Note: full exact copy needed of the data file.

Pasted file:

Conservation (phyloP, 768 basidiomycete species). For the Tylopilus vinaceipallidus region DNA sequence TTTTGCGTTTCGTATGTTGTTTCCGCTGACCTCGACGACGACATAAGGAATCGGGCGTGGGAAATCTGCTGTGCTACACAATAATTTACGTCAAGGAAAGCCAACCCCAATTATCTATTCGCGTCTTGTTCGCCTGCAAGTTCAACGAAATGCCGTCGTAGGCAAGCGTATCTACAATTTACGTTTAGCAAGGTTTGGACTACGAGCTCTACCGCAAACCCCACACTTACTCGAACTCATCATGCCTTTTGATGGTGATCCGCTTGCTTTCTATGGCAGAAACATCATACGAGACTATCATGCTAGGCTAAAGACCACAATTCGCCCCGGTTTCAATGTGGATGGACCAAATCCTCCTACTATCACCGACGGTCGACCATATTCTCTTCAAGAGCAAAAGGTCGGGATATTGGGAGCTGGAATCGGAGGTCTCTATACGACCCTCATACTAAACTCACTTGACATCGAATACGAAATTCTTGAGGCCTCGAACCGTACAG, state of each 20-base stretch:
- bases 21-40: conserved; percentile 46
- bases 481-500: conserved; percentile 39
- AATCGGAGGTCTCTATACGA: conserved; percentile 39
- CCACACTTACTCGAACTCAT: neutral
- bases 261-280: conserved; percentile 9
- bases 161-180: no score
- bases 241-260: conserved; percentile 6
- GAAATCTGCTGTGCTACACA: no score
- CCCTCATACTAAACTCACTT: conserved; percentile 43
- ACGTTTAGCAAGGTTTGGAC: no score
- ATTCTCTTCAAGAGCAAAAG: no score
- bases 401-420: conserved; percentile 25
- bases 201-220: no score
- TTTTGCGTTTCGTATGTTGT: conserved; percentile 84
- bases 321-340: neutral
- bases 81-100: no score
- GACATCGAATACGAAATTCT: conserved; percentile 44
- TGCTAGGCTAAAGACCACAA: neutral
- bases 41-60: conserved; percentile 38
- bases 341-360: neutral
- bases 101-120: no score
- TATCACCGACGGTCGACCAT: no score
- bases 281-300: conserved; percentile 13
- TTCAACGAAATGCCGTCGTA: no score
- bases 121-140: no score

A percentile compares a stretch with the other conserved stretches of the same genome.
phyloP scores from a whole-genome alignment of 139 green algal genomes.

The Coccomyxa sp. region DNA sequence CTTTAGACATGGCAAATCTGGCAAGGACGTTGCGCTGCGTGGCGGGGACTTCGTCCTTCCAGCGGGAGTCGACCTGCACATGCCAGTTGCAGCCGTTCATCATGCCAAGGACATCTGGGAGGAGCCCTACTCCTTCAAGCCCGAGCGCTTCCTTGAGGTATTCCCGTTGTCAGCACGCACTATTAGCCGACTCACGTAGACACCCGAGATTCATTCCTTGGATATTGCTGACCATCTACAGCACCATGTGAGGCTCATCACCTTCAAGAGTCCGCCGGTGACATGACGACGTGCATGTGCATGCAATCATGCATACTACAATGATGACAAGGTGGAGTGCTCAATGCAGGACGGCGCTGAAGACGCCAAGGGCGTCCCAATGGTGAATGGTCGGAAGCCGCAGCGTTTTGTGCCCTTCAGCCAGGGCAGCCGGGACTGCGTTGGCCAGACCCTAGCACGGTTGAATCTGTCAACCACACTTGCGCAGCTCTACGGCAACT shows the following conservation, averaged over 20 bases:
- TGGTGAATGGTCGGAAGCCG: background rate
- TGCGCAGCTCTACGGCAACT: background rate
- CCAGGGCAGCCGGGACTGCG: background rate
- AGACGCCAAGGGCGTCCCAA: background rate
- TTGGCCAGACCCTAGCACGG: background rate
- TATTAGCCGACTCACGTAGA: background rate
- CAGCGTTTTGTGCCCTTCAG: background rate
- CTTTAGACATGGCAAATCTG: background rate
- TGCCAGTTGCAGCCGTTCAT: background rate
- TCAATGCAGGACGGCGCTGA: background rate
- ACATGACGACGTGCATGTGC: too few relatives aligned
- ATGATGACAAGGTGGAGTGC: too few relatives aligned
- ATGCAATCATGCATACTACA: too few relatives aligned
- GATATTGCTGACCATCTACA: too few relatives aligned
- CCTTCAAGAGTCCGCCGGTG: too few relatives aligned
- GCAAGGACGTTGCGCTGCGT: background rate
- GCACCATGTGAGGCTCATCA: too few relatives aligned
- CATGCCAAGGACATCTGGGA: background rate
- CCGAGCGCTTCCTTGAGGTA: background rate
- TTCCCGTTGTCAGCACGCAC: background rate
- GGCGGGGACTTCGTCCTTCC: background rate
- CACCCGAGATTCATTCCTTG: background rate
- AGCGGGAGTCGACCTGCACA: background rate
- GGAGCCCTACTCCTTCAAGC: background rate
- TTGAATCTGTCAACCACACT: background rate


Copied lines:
Conservation (phyloP, 768 basidiomycete species). For the Tylopilus vinaceipallidus region DNA sequence TTTTGCGTTTCGTATGTTGTTTCCGCTGACCTCGACGACGACATAAGGAATCGGGCGTGGGAAATCTGCTGTGCTACACAATAATTTACGTCAAGGAAAGCCAACCCCAATTATCTATTCGCGTCTTGTTCGCCTGCAAGTTCAACGAAATGCCGTCGTAGGCAAGCGTATCTACAATTTACGTTTAGCAAGGTTTGGACTACGAGCTCTACCGCAAACCCCACACTTACTCGAACTCATCATGCCTTTTGATGGTGATCCGCTTGCTTTCTATGGCAGAAACATCATACGAGACTATCATGCTAGGCTAAAGACCACAATTCGCCCCGGTTTCAATGTGGATGGACCAAATCCTCCTACTATCACCGACGGTCGACCATATTCTCTTCAAGAGCAAAAGGTCGGGATATTGGGAGCTGGAATCGGAGGTCTCTATACGACCCTCATACTAAACTCACTTGACATCGAATACGAAATTCTTGAGGCCTCGAACCGTACAG, state of each 20-base stretch:
- bases 21-40: conserved; percentile 46
- bases 481-500: conserved; percentile 39
- AATCGGAGGTCTCTATACGA: conserved; percentile 39
- CCACACTTACTCGAACTCAT: neutral
- bases 261-280: conserved; percentile 9
- bases 161-180: no score
- bases 241-260: conserved; percentile 6
- GAAATCTGCTGTGCTACACA: no score
- CCCTCATACTAAACTCACTT: conserved; percentile 43
- ACGTTTAGCAAGGTTTGGAC: no score
- ATTCTCTTCAAGAGCAAAAG: no score
- bases 401-420: conserved; percentile 25
- bases 201-220: no score
- TTTTGCGTTTCGTATGTTGT: conserved; percentile 84
- bases 321-340: neutral
- bases 81-100: no score
- GACATCGAATACGAAATTCT: conserved; percentile 44
- TGCTAGGCTAAAGACCACAA: neutral
- bases 41-60: conserved; percentile 38
- bases 341-360: neutral
- bases 101-120: no score
- TATCACCGACGGTCGACCAT: no score
- bases 281-300: conserved; percentile 13
- TTCAACGAAATGCCGTCGTA: no score
- bases 121-140: no score

A percentile compares a stretch with the other conserved stretches of the same genome.
phyloP scores from a whole-genome alignment of 139 green algal genomes.

The Coccomyxa sp. region DNA sequence CTTTAGACATGGCAAATCTGGCAAGGACGTTGCGCTGCGTGGCGGGGACTTCGTCCTTCCAGCGGGAGTCGACCTGCACATGCCAGTTGCAGCCGTTCATCATGCCAAGGACATCTGGGAGGAGCCCTACTCCTTCAAGCCCGAGCGCTTCCTTGAGGTATTCCCGTTGTCAGCACGCACTATTAGCCGACTCACGTAGACACCCGAGATTCATTCCTTGGATATTGCTGACCATCTACAGCACCATGTGAGGCTCATCACCTTCAAGAGTCCGCCGGTGACATGACGACGTGCATGTGCATGCAATCATGCATACTACAATGATGACAAGGTGGAGTGCTCAATGCAGGACGGCGCTGAAGACGCCAAGGGCGTCCCAATGGTGAATGGTCGGAAGCCGCAGCGTTTTGTGCCCTTCAGCCAGGGCAGCCGGGACTGCGTTGGCCAGACCCTAGCACGGTTGAATCTGTCAACCACACTTGCGCAGCTCTACGGCAACT shows the following conservation, averaged over 20 bases:
- TGGTGAATGGTCGGAAGCCG: background rate
- TGCGCAGCTCTACGGCAACT: background rate
- CCAGGGCAGCCGGGACTGCG: background rate
- AGACGCCAAGGGCGTCCCAA: background rate
- TTGGCCAGACCCTAGCACGG: background rate
- TATTAGCCGACTCACGTAGA: background rate
- CAGCGTTTTGTGCCCTTCAG: background rate
- CTTTAGACATGGCAAATCTG: background rate
- TGCCAGTTGCAGCCGTTCAT: background rate
- TCAATGCAGGACGGCGCTGA: background rate
- ACATGACGACGTGCATGTGC: too few relatives aligned
- ATGATGACAAGGTGGAGTGC: too few relatives aligned
- ATGCAATCATGCATACTACA: too few relatives aligned
- GATATTGCTGACCATCTACA: too few relatives aligned
- CCTTCAAGAGTCCGCCGGTG: too few relatives aligned
- GCAAGGACGTTGCGCTGCGT: background rate
- GCACCATGTGAGGCTCATCA: too few relatives aligned
- CATGCCAAGGACATCTGGGA: background rate
- CCGAGCGCTTCCTTGAGGTA: background rate
- TTCCCGTTGTCAGCACGCAC: background rate
- GGCGGGGACTTCGTCCTTCC: background rate
- CACCCGAGATTCATTCCTTG: background rate
- AGCGGGAGTCGACCTGCACA: background rate
- GGAGCCCTACTCCTTCAAGC: background rate
- TTGAATCTGTCAACCACACT: background rate